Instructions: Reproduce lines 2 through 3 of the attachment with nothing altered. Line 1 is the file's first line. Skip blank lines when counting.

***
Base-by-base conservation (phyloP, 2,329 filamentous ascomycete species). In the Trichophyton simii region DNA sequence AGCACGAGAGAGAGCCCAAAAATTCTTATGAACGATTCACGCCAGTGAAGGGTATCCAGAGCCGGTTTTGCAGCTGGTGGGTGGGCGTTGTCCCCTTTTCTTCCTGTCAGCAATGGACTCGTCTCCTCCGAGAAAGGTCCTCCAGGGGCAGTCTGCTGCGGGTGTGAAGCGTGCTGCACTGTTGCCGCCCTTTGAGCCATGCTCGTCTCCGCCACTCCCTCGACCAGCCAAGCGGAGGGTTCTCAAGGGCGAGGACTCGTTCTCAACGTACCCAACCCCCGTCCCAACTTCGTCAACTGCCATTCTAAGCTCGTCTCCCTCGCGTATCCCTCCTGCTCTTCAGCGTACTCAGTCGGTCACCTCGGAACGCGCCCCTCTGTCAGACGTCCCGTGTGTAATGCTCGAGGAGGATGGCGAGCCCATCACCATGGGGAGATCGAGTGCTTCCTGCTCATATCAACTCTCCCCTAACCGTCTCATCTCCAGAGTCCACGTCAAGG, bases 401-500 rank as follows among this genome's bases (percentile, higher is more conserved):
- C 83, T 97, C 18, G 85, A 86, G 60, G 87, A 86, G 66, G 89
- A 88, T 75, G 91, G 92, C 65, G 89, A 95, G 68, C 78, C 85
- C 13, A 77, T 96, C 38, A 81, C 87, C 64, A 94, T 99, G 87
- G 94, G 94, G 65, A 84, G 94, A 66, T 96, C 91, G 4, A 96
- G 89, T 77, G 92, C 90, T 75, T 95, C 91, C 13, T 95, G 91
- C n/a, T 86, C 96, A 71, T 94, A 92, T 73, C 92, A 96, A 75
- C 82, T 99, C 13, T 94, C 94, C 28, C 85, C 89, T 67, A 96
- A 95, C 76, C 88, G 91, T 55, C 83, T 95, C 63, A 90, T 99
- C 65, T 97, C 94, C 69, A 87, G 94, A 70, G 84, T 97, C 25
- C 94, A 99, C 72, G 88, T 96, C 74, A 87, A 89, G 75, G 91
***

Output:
- C 83, T 97, C 18, G 85, A 86, G 60, G 87, A 86, G 66, G 89
- A 88, T 75, G 91, G 92, C 65, G 89, A 95, G 68, C 78, C 85